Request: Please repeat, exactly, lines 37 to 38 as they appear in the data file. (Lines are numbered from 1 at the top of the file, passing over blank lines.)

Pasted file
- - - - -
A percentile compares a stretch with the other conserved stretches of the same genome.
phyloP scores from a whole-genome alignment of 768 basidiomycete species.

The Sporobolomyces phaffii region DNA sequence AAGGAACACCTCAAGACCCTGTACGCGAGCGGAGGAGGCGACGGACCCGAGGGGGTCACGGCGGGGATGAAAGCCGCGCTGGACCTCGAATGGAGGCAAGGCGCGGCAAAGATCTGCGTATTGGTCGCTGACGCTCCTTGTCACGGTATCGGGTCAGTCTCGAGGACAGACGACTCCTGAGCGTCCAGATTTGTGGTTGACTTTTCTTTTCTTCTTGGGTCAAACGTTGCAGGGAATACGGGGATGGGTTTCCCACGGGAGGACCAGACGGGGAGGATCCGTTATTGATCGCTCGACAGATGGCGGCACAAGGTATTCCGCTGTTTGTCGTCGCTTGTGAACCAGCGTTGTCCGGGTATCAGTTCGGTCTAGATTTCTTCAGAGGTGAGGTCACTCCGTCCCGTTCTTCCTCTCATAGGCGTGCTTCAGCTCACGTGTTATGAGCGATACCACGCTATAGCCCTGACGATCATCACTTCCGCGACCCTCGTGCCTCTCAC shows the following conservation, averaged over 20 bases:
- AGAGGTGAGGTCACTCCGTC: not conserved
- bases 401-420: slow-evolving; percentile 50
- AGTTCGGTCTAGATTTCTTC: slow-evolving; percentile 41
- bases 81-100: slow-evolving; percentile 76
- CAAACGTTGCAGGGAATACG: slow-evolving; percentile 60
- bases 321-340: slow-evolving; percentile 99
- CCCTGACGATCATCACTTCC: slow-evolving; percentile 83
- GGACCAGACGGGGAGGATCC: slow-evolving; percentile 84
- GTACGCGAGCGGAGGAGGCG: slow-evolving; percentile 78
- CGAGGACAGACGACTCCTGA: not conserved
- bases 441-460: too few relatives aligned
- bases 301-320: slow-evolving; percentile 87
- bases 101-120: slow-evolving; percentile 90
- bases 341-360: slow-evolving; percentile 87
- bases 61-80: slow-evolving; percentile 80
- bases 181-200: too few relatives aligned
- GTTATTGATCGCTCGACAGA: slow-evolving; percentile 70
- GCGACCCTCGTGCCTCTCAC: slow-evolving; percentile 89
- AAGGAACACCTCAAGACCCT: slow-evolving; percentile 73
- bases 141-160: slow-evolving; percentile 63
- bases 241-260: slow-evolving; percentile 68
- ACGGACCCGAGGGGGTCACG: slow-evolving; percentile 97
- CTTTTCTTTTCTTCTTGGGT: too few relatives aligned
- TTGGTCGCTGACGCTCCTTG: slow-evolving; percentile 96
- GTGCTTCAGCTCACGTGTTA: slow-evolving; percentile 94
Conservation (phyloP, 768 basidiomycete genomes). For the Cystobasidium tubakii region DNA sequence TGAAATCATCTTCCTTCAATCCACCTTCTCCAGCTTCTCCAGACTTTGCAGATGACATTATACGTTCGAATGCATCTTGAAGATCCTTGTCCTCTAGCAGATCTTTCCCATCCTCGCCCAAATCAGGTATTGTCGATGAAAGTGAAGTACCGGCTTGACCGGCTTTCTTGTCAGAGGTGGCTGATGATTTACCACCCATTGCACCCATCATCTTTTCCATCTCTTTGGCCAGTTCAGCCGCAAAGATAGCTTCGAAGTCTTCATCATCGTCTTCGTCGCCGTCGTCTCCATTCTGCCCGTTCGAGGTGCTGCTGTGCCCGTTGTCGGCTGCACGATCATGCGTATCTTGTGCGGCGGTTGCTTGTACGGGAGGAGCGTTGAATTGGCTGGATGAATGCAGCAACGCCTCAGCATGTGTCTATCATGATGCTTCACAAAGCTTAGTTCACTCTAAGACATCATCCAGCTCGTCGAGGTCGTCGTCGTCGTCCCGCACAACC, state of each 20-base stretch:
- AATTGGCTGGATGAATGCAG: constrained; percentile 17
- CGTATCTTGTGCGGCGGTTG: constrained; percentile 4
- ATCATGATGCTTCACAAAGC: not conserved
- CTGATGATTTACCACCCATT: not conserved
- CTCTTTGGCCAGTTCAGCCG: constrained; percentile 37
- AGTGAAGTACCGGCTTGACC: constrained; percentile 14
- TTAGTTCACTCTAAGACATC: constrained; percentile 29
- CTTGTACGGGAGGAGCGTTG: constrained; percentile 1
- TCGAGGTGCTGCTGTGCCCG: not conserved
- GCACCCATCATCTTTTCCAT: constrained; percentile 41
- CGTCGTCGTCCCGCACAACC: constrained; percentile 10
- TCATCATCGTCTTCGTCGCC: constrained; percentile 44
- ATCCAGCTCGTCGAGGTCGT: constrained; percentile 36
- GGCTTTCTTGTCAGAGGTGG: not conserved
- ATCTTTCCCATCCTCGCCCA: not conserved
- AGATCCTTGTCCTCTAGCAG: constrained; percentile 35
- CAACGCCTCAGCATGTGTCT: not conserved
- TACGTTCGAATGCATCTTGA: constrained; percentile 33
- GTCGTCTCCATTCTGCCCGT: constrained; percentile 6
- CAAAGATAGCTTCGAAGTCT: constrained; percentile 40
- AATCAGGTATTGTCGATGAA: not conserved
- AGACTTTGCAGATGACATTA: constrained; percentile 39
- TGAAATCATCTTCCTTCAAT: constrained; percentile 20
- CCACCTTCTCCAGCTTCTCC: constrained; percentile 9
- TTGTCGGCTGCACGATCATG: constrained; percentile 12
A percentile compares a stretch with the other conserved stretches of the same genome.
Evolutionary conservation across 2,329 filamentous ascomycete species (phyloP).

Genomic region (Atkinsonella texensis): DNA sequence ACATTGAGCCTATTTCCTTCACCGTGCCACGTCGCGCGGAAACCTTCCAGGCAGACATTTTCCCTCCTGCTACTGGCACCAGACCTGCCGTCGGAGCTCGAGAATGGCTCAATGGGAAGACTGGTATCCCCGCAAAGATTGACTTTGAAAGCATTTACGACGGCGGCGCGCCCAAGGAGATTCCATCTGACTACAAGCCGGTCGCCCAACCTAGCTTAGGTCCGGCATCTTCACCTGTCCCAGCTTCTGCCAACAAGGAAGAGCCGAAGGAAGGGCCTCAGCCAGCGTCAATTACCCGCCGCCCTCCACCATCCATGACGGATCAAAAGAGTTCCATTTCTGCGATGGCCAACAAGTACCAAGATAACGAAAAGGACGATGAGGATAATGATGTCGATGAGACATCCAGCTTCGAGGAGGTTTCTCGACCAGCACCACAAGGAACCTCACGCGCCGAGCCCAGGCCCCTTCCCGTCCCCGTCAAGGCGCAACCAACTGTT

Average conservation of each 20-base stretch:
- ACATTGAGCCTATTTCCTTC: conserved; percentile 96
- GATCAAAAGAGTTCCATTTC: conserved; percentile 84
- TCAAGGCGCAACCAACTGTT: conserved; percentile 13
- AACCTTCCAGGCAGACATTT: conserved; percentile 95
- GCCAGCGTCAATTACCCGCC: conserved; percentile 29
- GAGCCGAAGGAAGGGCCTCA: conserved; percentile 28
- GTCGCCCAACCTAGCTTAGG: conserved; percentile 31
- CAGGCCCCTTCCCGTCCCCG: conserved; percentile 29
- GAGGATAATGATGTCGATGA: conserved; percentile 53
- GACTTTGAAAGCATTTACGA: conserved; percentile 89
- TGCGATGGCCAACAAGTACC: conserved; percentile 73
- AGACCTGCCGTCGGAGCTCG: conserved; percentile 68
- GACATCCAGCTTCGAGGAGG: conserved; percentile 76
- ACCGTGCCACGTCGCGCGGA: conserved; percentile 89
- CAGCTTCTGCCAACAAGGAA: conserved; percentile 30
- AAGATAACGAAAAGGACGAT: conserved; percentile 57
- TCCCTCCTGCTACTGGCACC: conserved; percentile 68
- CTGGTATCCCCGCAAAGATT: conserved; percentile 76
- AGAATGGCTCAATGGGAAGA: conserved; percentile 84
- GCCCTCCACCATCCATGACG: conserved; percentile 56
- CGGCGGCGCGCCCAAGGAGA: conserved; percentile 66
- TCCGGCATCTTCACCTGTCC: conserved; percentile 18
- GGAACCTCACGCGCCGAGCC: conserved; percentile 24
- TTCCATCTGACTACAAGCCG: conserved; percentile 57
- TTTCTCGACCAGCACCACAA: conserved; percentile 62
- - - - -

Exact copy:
- CTTGTACGGGAGGAGCGTTG: constrained; percentile 1
- TCGAGGTGCTGCTGTGCCCG: not conserved